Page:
Published on March 31st, 2013 | by Sky Barsch0
Alternative Energy | From Vermont Sports April 2013
A lot of the time when we talk about exercise, we mention the endorphin rush that comes along with it. Whether that feeling is a slight pick-me-up or the euphoric runners’ high, exercise rarely fails to be a mood improver.
But we hardly talk about why those endorphins are needed. Exercise is key for the millions of us, who especially in the winter, deal with depression in various forms and magnitudes. Whether it’s Seasonal Affective Disorder, or chronic or major depression, the good feelings we get from getting our heart rates up and breaking a sweat are key to combatting feeling low.
It’s uncomfortable for me to talk about this here and discuss my own struggles. What’s implied when you say you need that pick-me-up is that you’re not feeling your best. This winter, I was battling something far more serious than the blues. I evaluated my life and, among other things, realized I wasn’t getting as much exercise as I had in winters past. As the January thaw was wreaking havoc on my Nordic ski plans, I was working a lot more and finding it hard to get exercise in during the workweek. I considered joining a gym and threw it out on Facebook, asking for opinions on the best fitness center. Someone commented, “outside,” and I felt like a poseur … of course I would like to be outside, but the reality was I wasn’t making that happen. After several ringing endorsements from fellow mountain bikers and hikers, I joined The Confluence in Berlin and started doing CrossFit.
Group exercise. Indoors. With barbells and weights. Eek. I was not so sure this would be my thing.
While I’ve only been at it for three months, I already feel an incredible transformation in my body and spirit. I feel strong, my muscles are more defined, and my clothes fit better, which I would hope would be the case after doing hundreds of squats, sit-ups, pull-ups, and, ugh … BURPEES. … But the difference that I’m most proud of is feeling better mentally. It’s been rewarding to go from feeling like I’ll never be able to do a pull-up to gradually needing less help from resistance bands. It’s been therapeutic—picturing a particularly irritating person as I do medicine ball slams. It’s been social—getting to know and like more and more people in class (none of whom I’ve thought of while doing ball slams). And the endorphin rush I get after class—someone referred to it as the CrossFit giggles—is unrivaled.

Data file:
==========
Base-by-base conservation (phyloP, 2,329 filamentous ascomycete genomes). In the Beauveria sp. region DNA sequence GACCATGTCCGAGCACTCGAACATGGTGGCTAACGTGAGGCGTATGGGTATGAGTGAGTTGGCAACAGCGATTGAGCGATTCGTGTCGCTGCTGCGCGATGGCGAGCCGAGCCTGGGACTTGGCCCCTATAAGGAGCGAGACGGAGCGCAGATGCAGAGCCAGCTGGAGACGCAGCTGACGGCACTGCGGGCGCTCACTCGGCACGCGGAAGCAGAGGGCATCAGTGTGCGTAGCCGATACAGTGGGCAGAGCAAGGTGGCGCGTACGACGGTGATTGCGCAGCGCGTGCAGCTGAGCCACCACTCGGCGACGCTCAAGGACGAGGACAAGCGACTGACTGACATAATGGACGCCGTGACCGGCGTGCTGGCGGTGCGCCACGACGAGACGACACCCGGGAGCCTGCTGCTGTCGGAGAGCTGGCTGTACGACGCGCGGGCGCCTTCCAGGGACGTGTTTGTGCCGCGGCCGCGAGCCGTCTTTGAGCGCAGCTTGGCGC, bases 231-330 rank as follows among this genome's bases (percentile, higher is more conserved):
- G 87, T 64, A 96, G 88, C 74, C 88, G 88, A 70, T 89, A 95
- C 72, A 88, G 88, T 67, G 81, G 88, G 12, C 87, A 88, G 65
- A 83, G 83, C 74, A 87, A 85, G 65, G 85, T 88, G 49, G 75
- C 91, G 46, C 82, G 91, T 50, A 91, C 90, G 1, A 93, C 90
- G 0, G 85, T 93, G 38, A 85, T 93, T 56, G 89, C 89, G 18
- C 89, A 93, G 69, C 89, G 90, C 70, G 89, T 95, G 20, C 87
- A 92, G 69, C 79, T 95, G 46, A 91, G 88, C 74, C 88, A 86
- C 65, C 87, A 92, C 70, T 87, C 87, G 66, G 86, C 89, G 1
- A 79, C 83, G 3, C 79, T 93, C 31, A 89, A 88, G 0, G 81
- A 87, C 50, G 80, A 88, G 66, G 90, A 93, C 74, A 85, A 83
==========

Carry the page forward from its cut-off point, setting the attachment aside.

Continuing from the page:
What I did was I gave myself a break and exercised in the manner that I was able. The hour-long classes fit into my schedule; the prescribed workouts were welcomed by my end-of-day brain that didn’t want to think any more; and the location—about 10 minutes from home—made it easy to get to. To walk in and look at a workout and think it’s impossible, but then actually do it, is such a phenomenal feeling. While exercise hasn’t been the only tool I’ve used to combat feeling lousy, it certainly has been a key ingredient.
Finding an alternative type of workout worked for me this winter, and on that theme, this issue has some pursuits we don’t often cover in Vermont Sports. For instance, Lisa Densmore has a piece about fly-fishing. As Lisa explains, fly-fishing requires a lot of strength and agility to stay balanced in flowing water while standing on slippery rocks. It’s not for couch potatoes, and offers the reward of spending time outdoors, getting a workout, and harvesting your own dinner. In 18 & Under, Madeline Murray-Clasen writes about circus arts and the athleticism they require. If there’s any doubt in your mind that acrobatics take the kind of dedication and sweat hours that cycling or kayaking takes, try doing a handstand pushup—something I witnessed Circus Smirkus performer Noah Nielsen do (at CrossFit).
I’m excited to have some variants from our usual editorial direction and hope they serve as inspiration for you to try something new.
I exercise because I love being outdoors and the physical health benefits, and because I like to eat. But it took doing something I didn’t think I’d like—a group fitness class indoors—to reconnect with the other reason I exercise: to feel good mentally. May you enjoy whatever path you take to well-being, in whatever form gets you there.
See you out there,